Magazine article Insight on the News

A State of Corruption

Magazine article Insight on the News

A State of Corruption

Article excerpt

People who know are now talking about the money, sex and lies of the Clinton era in Arkansas.

Arkansas is like a foreign country. They do things differently there. Of course, Arkansans don't like to hear such comments from outsiders -- Ross Perot's 1992 characterization of the place as "the chicken-shit state" infuriated them. Privately though, the more thoughtful recognize that all is not well there and hasn't been for some time. The feeling is very much that the old patronage and corruption machine that has dominated the state since Reconstruction never will recover fully from the combined onslaught of independent counsel Kenneth W. Starr's Whitewater probe and ongoing media inquiries.

Involuntary perestroika is coming. But don't expect it to be preceded by glasnost. When the crash comes, it is going to be as sudden and unexpected as the fall of the Berlin Wall or the collapse of Kremlin communism. Slowly but surely, however, more and more people in the know are beginning to speak quietly, and more often than not anonymously, of money, girls, sex and drugs, of the favors and the lies, and of the general corruption that flows inevitably from one-party domination.

Take the Arkansas State Police. For years the force has been an Ozark equivalent of the KGB, a praetorian guard of the political and business nomenclatura. Gov. Orval Faubus used the Arkansas National Guard in 1957 to defy the U.S. Supreme Court and block black students from entering Little Rock's Central High School. In much the same way, members of the redneck ancien regime over the years have turned to the state police -- and assorted sheriffs and other law-enforcement officers -- to protect them and to iron out or overlook any little wrinkles in their generally smooth-running if graft-filled lives.

During the 1980s, Dan Lasater, Little Rock bond daddy, convicted cocaine distributor and Friend of Bill, or FOB, always could rely on his tame cop, Trooper Mike Mahone, or employees of the Pulaski County sheriff's office to let him know whether his partying and drug dealing were catching the eye of the feds or of honest officers at state police headquarters. The extent of Mahone's friendship was outlined in a 1986 deposition by a former Lasater business partner, George Locke, who was also Clinton aide Patsy Thomasson's onetime lover. During a Lasater-paid trip to Chicago, Mahone "discussed the ongoing drug investigation surrounding Dan Lasater and [Locke]." The trooper warned the pair "to be circumspect in the use of the telephone as the telephones may be tapped." And, "at this meeting in Chicago, Mahone gave Dan Lasater a beeper with which [Mahone] could contact Lasater in case an emergency arose."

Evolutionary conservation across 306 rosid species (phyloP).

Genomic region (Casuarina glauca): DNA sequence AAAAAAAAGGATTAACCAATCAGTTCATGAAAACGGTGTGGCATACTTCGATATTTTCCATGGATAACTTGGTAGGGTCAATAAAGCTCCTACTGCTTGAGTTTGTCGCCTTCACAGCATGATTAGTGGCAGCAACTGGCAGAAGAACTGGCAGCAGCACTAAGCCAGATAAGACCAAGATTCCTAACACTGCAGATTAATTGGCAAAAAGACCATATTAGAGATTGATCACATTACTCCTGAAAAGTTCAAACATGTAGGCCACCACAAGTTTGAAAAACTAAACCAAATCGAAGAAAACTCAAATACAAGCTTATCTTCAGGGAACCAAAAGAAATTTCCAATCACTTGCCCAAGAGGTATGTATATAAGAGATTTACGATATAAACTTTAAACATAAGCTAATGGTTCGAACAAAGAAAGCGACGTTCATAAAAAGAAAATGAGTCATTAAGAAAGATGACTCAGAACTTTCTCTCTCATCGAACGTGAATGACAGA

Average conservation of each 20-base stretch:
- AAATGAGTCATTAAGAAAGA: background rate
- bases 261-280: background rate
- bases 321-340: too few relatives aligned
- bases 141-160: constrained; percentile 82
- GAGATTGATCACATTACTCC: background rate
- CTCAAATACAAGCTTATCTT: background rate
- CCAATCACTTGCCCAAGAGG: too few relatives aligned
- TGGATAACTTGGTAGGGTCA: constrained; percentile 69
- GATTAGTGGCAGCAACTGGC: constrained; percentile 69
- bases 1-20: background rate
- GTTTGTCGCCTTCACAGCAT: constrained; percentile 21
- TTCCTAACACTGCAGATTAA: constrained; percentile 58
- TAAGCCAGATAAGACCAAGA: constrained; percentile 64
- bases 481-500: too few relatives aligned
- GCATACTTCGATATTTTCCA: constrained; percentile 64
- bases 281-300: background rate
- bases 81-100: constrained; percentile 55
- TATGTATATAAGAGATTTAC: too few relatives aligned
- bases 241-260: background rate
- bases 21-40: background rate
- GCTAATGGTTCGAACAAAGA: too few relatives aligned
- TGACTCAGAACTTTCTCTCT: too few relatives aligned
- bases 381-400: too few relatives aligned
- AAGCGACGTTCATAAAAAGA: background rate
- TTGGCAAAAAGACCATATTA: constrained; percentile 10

How did this obliging cop come into Lasater's orbit? According to Locke, Lasater "developed his relationship with Mike Mahone through his friendship with Roger Clinton or Roger's mother, Virginia Clinton," who frequently invited Mahone to enjoy her box at the Oaklawn racetrack in the gambling resort of Hot Springs. And was Mahone ever prosecuted for his disloyalty? No, of course not: Arkansas is a foreign country; they do things differently there.

The mafia have omerta, their blood-curdling code of silence. The good ol' boy (and girl) Arkansas elite also has been able to rely on its members to keep mum. Not that breaking ranks would lead to a swampy grave or a concrete coffin underneath a highway pylon. Rather, group disloyalty here is punished by social ostracism and being denied access to the back-scratching, deal-making network and the almost constant bucolic scams. As Arkansans never tire of telling you in a way that sounds menacing, "This is a small place." Claustrophobic is more like it.

But at long last the Whitewater independent counsel is finding disgusted state troopers ready to break the code of silence that traditionally has protected the bosses. Between 40 and 50 cops have been interviewed in the Starr chamber and about 11 of them are cooperating. …

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